Sunday, October 21, 2012

How Rowling eclipses Meyer

First, an admission, then some thoughts.

The admission: despite the fact that I swore I would stop reading the twilight books after number two, new moon, I found myself in the Owl's Nest in Fredericton last week dropping five bucks on a used copy of eclipse, which of course is book three. I guess I'm a little bit hooked. And, surprisingly, it seems to have been the movies that did it, not the books themselves. I was impressed with the first two film adaptations and then felt I had to read books three and four before watching the films made of them.

Some thoughts: One of the great advantages that I think the J.K. Rowling series has over the Stephenie Meyer series is that Rowling adapts her style of writing to her maturing audience with each new book in the series. Meyers' books are all written for the same, young teen audience.

I can understand why Meyer would choose to do this, to be consistent in her style so that her readers would know what they're getting.

But I have a huge admiration for Rowling's realisation that her readers are themselves maturing in the interim period between the publication of her books. A reader who was thirteen when The Philosopher's Stone first came out would be 14 or so when The Chamber of Secrets was released, 15 to 16 when The Prisoner of Azkaban was published, and so on.

Rowling clearly understood that fact and made sure that the level and sophistication of each new book matched the level and sophistication of her reader. It's quite brilliant in its conception and really impressive in its execution.

Even now, I can enjoy the differing charms and attractions of each novel in the series. With Meyer, I find myself bemoaning the fact that each book offers the same tone, the same level of diction, the same sophistication of characterization and plot.

For example, the Bella Swan who works so well in twilight as a 16-year-old is less convincing in new moon as a 17-year-old and, as I'm finding out now, comes across almost embarrassingly infantile as an 18-year-old in eclipse. And the writing style doesn't mature either.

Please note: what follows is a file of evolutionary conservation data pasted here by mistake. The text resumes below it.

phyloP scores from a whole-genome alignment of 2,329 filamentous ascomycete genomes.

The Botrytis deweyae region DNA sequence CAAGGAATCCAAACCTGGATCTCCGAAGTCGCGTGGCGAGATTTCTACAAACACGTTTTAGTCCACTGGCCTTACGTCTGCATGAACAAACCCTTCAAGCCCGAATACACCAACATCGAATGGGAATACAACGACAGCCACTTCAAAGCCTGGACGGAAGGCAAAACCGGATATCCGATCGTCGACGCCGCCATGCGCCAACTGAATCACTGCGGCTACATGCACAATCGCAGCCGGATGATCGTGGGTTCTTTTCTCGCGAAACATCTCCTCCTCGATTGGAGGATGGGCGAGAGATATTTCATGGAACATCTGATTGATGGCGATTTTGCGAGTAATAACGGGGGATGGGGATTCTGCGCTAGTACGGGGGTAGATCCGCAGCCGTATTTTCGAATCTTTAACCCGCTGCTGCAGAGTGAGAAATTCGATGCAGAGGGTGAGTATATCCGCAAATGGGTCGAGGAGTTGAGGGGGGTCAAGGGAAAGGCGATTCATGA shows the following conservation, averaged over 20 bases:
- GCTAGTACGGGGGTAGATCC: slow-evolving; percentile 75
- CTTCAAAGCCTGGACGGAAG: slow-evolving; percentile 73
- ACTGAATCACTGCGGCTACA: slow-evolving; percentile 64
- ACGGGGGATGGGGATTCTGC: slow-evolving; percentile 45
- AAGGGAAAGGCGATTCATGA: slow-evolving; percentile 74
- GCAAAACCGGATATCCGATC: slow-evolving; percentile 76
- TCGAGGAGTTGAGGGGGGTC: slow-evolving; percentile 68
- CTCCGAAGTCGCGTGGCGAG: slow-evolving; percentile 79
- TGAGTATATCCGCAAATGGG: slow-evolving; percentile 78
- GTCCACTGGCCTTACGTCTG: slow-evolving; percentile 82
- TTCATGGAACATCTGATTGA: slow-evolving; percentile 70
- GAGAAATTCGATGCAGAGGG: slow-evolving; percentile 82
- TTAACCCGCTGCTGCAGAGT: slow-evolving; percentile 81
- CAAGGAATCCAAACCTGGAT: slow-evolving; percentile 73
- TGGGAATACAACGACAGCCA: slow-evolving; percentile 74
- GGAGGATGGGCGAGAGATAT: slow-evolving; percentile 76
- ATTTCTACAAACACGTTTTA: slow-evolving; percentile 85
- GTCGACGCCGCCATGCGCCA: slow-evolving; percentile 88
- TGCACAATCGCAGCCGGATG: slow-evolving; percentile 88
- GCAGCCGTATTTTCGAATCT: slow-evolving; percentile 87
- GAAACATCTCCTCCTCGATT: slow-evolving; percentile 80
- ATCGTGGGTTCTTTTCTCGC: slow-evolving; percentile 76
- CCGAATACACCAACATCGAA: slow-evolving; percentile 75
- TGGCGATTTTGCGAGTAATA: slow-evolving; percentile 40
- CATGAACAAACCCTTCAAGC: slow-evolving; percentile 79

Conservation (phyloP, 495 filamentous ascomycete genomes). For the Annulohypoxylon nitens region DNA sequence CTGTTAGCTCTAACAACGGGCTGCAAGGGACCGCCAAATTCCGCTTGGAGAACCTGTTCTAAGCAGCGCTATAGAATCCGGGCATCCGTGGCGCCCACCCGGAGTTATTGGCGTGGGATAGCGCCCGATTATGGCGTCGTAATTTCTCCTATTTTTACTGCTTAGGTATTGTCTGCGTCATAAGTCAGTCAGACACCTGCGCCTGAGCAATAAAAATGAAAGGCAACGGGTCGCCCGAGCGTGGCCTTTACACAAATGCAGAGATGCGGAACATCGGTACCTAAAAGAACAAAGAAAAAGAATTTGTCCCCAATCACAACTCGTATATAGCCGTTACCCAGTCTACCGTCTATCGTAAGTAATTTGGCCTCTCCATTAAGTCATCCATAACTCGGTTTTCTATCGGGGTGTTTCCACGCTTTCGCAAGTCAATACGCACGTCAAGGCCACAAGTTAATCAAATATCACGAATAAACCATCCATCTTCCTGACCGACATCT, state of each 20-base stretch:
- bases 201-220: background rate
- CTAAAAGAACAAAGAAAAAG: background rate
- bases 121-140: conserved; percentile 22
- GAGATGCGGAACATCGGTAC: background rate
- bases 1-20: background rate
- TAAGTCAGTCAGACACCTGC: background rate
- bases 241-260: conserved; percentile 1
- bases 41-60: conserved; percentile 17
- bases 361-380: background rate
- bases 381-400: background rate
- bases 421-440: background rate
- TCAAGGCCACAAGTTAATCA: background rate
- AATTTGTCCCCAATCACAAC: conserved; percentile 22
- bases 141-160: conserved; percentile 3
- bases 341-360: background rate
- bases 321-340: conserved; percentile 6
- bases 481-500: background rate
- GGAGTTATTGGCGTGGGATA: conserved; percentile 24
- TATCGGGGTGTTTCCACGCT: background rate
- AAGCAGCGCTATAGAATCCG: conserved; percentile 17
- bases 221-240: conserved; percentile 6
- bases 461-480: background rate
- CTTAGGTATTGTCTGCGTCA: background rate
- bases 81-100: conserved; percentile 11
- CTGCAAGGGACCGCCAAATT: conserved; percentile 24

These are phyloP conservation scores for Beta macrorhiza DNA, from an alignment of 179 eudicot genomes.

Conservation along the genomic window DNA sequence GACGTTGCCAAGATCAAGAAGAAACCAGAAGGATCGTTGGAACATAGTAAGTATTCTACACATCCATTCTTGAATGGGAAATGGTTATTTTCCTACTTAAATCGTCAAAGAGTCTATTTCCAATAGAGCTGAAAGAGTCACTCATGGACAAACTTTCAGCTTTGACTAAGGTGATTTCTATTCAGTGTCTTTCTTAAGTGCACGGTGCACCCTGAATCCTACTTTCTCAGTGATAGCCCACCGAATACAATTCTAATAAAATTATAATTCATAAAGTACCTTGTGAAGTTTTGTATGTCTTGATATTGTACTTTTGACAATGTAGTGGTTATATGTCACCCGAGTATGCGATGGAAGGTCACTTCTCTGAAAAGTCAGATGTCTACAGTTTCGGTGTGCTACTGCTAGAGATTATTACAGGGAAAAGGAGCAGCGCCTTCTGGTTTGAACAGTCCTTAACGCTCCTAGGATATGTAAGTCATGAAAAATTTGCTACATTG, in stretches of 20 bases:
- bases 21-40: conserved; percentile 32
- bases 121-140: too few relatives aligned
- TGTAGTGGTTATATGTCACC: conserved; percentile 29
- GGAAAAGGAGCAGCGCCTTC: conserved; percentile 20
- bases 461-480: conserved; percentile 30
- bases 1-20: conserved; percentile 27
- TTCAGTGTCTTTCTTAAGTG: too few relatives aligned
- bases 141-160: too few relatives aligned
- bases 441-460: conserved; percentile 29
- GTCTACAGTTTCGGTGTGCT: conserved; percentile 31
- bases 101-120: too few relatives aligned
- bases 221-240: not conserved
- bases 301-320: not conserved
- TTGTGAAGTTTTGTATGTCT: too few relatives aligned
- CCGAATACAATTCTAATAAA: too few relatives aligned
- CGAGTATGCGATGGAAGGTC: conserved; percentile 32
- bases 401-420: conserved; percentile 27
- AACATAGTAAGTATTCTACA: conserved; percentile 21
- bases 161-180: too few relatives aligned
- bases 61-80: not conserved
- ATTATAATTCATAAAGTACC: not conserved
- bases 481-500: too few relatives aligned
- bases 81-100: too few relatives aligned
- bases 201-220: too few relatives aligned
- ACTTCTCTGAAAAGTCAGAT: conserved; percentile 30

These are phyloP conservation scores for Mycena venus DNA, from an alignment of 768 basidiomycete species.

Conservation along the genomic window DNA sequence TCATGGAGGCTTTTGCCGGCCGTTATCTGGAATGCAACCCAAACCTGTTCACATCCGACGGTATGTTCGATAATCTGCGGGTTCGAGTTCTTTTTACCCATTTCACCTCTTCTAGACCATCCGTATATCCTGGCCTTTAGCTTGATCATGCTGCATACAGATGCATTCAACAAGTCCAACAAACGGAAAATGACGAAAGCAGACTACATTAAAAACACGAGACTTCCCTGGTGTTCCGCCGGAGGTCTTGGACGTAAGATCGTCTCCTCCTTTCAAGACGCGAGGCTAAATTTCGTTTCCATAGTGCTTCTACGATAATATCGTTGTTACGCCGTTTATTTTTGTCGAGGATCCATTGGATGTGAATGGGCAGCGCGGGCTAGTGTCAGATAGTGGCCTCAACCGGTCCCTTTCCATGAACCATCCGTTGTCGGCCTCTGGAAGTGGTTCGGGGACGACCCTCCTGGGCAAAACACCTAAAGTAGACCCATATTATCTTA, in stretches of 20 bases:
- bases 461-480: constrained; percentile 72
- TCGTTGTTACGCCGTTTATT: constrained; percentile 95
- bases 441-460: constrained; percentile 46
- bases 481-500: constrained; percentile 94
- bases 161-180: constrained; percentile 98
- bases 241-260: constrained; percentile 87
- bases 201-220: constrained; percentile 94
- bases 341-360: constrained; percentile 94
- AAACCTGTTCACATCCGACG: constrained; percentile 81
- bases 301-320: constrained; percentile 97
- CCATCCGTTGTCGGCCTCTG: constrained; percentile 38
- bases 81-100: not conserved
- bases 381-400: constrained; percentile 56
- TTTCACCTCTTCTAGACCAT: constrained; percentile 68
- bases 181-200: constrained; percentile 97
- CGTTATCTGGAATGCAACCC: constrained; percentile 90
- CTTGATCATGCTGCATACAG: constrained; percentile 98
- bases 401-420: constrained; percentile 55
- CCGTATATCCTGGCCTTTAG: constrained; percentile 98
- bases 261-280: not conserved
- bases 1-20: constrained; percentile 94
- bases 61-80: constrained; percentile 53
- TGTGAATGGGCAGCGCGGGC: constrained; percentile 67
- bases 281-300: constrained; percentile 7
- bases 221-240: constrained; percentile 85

All of that being said, Meyer must be doing something right because I'm still reading.

Tuesday, October 9, 2012

new moon takes things too far

I haven't posted in a while, mainly because I've had other reading obligations drawing my attention away from Harry and the gang.

The latest novel on my list, however, is the second entry in the twilight series, new moon. I'm not liking it half so much as I did twilight itself and that got me to thinking about why that might be.

I think I've figured it out. And I think it shines some light on a question faced by all writers of these kinds of books, including J.K. Rowling when she sat down to start writing Harry Potter.

The question is this: how closely do I plan to align the invented, magical parts of my novel's world with the "real" parts of that world? If I don't wish to write novels of pure fantasy but to maintain some level of connection between my stories and the real world of the reader, how do I balance the novel's "real" world with its magical counterpart?

It appears to me that writers have to decide either to create some barrier between to the two worlds, which allows the magical world to grow and develop, or to integrate the two worlds together, which requries that the magical aspects remain limited in depth and scope.